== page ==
Monday, May 20, 2019


Last Friday, Pete Buttigieg was a guest on Hugh Hewitt's radio show. One exchange from that show has received a lot of attention:
HH: ... Let’s go to policy now. A very blunt question, because you talk about going to every Jefferson-Jackson dinner in Indiana when you were running statewide. Should Jefferson-Jackson dinners be renamed everywhere because both were holders of slaves?

PB: Yeah, we’re doing that in Indiana. I think it’s the right thing to do. You know, over time, you develop and evolve on the things you choose to honor. And I think we know enough, especially Jackson, you know, you just look at what basically amounts to genocide that happened here. Jefferson’s more problematic. You know, there’s a lot to, of course, admire in his thinking and his philosophy. Then again, as you plunge into his writings, especially the notes on the state of Virginia, you know that he knew that slavery was wrong.

HH: Yes.

PB: And yet, he did it. Now we’re all morally conflicted human beings. And it’s not like we’re blotting him out of the history books, or deleting him from being the founder fathers. But you know, naming something after somebody confers a certain amount of honor. And at a time, I mean, the real reason I think there’s a lot of pressure on this is the relationship between the past and the present, that we’re finding in a million different ways that racism isn’t some curiosity out of the past that we’re embarrassed about but moved on from. It’s alive, it’s well, it’s hurting people. And it’s one of the main reasons to be in politics today is to try to change or reverse the harms that went along with that. Then, we’d better look for ways to live out and honor that principle, even in a symbolic thing.
Notice the setup for that question: "Let’s go to policy now." Doesn't "policy" suggest that Hewitt is about to ask a question about war with Iran or financial regulation or health care? Instead, it's about what Democrats call their intraparty gatherings. Hewitt is such a dishonest person.

Buttigieg gives the right answer: Jackson is a bad guy. Jefferson is, by turns, great and a deeply flawed. In the case of the dinners, can't they be named after someone else? It doesn't tear down the monuments or rewrite the history books. It's just a reconsideration of who deserves to be honored at these events.

Why did Hewitt ask this question? Does he seriously believe this is one of the key issues of the 2020 campaign? No. He thinks it's a useful gotcha for the right-wing character assassination machine.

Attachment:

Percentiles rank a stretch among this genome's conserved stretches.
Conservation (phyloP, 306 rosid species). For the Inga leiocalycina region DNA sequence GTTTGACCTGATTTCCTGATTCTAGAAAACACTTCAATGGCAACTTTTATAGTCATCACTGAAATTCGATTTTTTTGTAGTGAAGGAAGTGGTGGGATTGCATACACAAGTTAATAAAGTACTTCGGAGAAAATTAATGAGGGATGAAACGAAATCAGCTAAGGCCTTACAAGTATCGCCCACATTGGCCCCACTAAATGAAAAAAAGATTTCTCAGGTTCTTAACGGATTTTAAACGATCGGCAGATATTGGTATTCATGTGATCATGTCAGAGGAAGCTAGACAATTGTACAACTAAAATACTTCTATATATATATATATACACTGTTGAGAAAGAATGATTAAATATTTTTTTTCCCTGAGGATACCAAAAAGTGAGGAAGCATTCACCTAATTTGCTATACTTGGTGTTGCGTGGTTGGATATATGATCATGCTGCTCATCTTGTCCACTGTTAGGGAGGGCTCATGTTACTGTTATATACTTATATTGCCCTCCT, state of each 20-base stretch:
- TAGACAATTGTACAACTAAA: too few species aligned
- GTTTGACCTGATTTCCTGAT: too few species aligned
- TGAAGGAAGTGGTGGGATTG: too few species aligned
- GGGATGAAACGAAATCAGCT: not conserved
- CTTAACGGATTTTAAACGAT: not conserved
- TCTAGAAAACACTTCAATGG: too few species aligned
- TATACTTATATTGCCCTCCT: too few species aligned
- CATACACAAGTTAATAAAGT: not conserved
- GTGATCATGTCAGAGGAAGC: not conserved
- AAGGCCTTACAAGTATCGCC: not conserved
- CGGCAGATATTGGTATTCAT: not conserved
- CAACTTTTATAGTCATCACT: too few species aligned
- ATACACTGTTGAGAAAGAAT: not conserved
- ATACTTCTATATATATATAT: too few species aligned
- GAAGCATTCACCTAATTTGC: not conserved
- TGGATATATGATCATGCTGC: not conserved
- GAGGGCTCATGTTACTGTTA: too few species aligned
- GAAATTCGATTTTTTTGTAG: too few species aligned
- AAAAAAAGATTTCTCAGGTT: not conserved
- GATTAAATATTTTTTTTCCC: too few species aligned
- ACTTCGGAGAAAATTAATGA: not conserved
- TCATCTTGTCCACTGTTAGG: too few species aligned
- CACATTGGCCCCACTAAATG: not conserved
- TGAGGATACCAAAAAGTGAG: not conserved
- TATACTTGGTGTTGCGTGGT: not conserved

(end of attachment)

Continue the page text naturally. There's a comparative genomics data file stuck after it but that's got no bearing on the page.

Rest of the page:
He's right. On Saturday, the New York Post published this:
Pete Buttigieg wants Thomas Jefferson events and buildings renamed

Democratic presidential candidate Pete Buttigieg called for everything honoring Thomas Jefferson to be renamed.

“Yeah, we’re doing that in Indiana. I think it’s the right thing to do,” Buttigieg, the mayor of South Bend, Indiana, said in a Friday radio interview with conservative host Hugh Hewitt.
"Everything"? That's not what he said. But that's how the right-wing press chews up and spits out nuance.

Cut to last night, when Buttigieg appeared on a Fox News town hall. Of course he was asked about this again -- it's such a burning issue -- and of course his answer was distorted on Fox & Friends this morning:

Brian Kilmeade: "What a clown. Should we really be trying to erase our country's history? Would we be a country without those men we're trying to erase?"

In a follow-up, a guest says says of Buttigieg's opinion on this subject, "it showns how radical the Democratic base has become that this is what constitutes pandering to them."

And for good measure, the main Fox story about the town hall carries this headline:
Buttigieg takes on Trump, pitches four new tax hikes in Fox News Town Hall
And what are the "four new tax hikes"?
On fiscal policy, Buttigieg pushed for four distinct tax hikes when asked about the deficit, saying he favored a "fairer, which means higher" marginal income tax, a "reasonable" wealth tax "or something like that," a financial transactions tax, and closing "corporate tax loopholes."
Not one of these would be paid by the average Fox viewer. But that's the key takeaway from town hall, according to this story.

Democrats, don't do this. Don't prostrate youselves before these bastards. At best, they'll pretend to be civil and then stab you in the back, or set you up to be stabbed in the back by their fellow GOP apparatchiks.

Talking to Republican voters is fine. Many of them may listen respectfully. Some will hear a perspective on the country they've never heard before. Generally speaking, they won't regard it as an opportunity to turn you into a propaganda pinata for the next several days. So do outreach to voters directly -- not through the right-wing press.

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